-- E

···

On Aug 17, 2017, at 12:04 PM, Max Moiseev <moiseev@apple.com> wrote:

On Aug 17, 2017, at 10:05 AM, Erica Sadun via swift-evolution <swift-evolution@swift.org <mailto:swift-evolution@swift.org>> wrote:

Also, for those of you here who haven't heard my previous rant on the subject, I dislike using map for generating values that don't depend on transforming a domain to a range. (It has been argued that `_ in` is mapping from `Void`, but I still dislike it immensely)

Can you please elaborate why (or maybe point me at the rant)?

(0..<3).map{ _ in UIView() } - map already returns an Array.

Array((0..<3).map{ _ in UIView() }) is redundant.

Ah, right, thanks for pointing that out. I couldn't remember off the top of
my head whether it returned an array or some kind of special sequence type
that would need to be converted over.

In that case, I still think the map version wins‚ÄĒit's very clear that a
repeated *operation* is occurring, whereas the originally proposed
@autoclosure version hides that very important semantic information.

I've fallen foul before, of trying to create an array of six buttons and

···

On Thu, Aug 17, 2017 at 9:20 AM Ross O'Brien <narrativium+swift@gmail.com> wrote:

getting an array of one button six times; I think that should be easier.
But if each button corresponds to an existing value or needs to be
initialised based on its index in that array, map transposing values or
indices into buttons is already covered.

On Thu, Aug 17, 2017 at 5:03 PM, Tony Allevato via swift-evolution < > swift-evolution@swift.org> wrote:

Couldn't this be rewritten more simply today as:

    Array((0..<3).map { index in MyView(forIndex: index) })

And the version that doesn't need the index could be written:

    Array((0..<3).map { _ in UIView() })

The AnyIterator approach posted above is also nice‚ÄĒI wouldn't have
thought of that one. But I suppose that only works in the case where you
don't need the index.

So the question is, should we increase the API surface of Array for
something that (IMO) is already fairly straightforward to do? The nice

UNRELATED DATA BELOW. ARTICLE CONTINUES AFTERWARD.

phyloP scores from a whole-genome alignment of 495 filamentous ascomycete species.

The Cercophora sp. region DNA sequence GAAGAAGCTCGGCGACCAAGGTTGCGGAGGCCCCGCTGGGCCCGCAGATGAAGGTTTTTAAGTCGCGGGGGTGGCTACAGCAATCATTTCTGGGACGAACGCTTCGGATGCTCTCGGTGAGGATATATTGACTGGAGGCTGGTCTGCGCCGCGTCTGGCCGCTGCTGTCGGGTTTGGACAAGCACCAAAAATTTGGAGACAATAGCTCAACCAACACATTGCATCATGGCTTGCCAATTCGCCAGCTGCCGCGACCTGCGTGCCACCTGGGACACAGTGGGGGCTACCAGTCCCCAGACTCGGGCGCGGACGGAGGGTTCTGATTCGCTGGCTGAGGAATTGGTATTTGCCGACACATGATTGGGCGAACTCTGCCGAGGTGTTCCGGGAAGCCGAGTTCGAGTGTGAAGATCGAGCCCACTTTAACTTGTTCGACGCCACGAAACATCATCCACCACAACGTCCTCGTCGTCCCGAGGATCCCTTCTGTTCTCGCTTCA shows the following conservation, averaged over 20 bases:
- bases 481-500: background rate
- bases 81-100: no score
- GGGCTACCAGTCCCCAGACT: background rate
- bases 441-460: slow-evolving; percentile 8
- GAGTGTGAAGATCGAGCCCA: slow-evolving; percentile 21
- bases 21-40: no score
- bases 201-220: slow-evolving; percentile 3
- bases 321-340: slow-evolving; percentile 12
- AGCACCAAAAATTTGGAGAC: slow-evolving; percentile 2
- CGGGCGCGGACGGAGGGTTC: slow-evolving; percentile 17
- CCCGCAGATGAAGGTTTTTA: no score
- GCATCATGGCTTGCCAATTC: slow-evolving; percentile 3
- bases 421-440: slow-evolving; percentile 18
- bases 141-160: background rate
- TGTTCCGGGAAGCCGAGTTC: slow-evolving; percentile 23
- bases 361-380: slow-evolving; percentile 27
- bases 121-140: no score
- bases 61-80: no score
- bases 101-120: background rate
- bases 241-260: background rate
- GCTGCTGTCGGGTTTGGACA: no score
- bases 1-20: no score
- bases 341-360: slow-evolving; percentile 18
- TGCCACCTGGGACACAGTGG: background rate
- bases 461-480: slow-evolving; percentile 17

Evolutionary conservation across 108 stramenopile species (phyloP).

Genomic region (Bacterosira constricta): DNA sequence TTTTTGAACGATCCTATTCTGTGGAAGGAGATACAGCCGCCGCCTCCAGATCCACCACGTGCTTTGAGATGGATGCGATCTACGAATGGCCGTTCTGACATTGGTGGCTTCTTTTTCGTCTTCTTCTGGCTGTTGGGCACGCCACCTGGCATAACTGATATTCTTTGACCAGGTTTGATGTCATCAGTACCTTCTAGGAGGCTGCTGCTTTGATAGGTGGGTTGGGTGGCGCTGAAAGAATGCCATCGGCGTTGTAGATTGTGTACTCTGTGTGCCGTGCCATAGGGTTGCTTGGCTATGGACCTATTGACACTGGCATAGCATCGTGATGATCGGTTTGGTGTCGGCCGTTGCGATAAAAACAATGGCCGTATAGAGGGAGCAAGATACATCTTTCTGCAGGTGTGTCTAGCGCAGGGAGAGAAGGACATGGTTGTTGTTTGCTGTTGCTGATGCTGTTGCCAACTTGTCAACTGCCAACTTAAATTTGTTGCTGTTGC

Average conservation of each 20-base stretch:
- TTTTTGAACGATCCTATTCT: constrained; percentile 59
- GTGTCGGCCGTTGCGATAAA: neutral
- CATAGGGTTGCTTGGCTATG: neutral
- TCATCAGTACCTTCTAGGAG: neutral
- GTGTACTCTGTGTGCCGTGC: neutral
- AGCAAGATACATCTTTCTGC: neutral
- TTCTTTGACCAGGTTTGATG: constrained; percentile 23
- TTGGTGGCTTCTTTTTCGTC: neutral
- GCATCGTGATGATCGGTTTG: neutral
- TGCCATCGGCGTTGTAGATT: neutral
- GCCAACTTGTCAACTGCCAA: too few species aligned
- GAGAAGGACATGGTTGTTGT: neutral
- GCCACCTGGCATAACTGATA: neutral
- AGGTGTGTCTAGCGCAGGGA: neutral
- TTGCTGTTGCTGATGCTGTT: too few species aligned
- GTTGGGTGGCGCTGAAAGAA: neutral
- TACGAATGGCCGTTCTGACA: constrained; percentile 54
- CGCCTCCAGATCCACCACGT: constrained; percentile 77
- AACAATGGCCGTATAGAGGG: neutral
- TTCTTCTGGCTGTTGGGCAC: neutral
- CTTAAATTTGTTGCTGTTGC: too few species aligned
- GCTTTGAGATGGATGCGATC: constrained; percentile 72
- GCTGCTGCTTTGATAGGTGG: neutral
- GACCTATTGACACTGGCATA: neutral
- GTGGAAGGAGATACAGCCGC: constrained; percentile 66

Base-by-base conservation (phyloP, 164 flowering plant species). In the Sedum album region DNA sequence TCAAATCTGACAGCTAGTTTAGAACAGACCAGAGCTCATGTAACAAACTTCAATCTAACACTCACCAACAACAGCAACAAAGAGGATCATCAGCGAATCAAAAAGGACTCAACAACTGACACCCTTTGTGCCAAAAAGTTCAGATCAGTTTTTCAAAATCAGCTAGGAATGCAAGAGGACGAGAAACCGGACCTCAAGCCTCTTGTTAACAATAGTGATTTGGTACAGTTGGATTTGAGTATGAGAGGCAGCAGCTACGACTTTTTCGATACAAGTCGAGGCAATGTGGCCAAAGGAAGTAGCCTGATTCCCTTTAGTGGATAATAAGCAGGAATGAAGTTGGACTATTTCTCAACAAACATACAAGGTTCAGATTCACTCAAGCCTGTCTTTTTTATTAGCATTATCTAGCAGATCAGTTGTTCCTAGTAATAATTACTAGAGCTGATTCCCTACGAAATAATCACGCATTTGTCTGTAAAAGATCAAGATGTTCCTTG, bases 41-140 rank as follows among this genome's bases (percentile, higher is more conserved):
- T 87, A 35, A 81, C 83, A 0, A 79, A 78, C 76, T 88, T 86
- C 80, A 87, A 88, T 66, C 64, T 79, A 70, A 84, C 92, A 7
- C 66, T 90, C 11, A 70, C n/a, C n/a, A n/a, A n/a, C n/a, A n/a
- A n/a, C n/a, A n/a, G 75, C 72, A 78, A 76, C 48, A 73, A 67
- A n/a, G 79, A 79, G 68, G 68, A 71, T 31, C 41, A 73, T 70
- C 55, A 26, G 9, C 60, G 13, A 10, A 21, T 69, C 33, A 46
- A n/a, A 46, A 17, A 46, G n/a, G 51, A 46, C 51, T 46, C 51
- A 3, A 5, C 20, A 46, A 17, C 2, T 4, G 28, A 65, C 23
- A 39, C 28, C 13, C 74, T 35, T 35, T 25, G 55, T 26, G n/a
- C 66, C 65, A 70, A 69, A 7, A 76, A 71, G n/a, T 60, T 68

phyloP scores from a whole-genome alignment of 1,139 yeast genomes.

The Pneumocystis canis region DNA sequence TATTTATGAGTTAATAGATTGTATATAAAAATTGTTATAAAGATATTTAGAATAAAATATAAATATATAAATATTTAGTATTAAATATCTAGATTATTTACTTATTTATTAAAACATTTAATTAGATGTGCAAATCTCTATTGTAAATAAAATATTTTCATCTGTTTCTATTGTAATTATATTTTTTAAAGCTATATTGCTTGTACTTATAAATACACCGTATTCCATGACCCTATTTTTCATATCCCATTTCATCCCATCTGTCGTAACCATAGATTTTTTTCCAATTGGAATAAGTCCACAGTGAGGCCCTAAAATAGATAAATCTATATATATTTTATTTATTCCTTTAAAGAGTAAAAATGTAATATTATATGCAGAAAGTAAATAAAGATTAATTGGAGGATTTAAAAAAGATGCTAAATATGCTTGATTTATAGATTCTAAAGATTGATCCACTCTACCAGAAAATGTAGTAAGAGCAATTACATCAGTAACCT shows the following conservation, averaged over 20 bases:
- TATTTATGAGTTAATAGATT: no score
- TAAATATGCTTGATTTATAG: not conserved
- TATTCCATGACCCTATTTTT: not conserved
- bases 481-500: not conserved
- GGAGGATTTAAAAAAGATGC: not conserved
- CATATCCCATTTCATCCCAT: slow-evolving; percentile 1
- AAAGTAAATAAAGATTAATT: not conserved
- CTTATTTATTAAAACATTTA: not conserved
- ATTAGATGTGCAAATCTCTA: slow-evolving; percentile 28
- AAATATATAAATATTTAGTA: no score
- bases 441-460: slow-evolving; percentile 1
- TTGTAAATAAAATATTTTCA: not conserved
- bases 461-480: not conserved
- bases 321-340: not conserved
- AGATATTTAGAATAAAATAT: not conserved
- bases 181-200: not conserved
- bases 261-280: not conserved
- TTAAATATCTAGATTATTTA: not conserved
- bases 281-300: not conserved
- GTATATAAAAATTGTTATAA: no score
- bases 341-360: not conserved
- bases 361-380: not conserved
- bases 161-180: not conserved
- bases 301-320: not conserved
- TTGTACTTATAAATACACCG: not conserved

thing about the approaches above is that they're composable. Array doesn't
have to make any assumptions about closures or index arguments to those
closures; it just takes a sequence and we already have primitives to
construct sequences of new objects using .map. Array(repeating:count:) and
repeatedElement(_:count:) are nice when the value being repeated is fixed,
but I think once you start getting into questions like "what if I need a
different thing each time?" or "what if I need to involve the index as part
of the elements?" then it's better suited to compose the features already
there to build something up than to add new APIs that try to cover each of
these special cases.

On Thu, Aug 17, 2017 at 8:40 AM Christopher Kornher via swift-evolution < >> swift-evolution@swift.org> wrote:

We might as well add the index to the call so elements can be created
from other lists, etc.

Array(repeatedlyCalling: { (index:Int) in MyView( forIndex:index ) },
count: 3) // This might by syntactically correct...

On Aug 17, 2017, at 9:24 AM, Rob Mayoff via swift-evolution < >>> swift-evolution@swift.org> wrote:

On Thu, Aug 17, 2017 at 7:04 AM, Robert Bennett via swift-evolution < >>> swift-evolution@swift.org> wrote:

Alternatively, instead of replacing the current definition with an
autoclosure version, we could leave the current version in place and add a
version taking a function. This could be especially useful when you’ve
defined a function like `makeMySpecialKindOfButton() -> UIButton` that does
a lot of customization to an object before returning it.

Array(repeating: { return UIView() }, count: 3)
and
Array(repeating: makeMySpecialKindOfButton, count: 3)

This is still source-breaking, because an array of closures is legal. We
need a different name to avoid breaking source:

    Array(repeatedlyCalling: { UIView() }, count: 3)

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swift-evolution@swift.org
https://lists.swift.org/mailman/listinfo/swift-evolution

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swift-evolution@swift.org
https://lists.swift.org/mailman/listinfo/swift-evolution

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swift-evolution@swift.org
https://lists.swift.org/mailman/listinfo/swift-evolution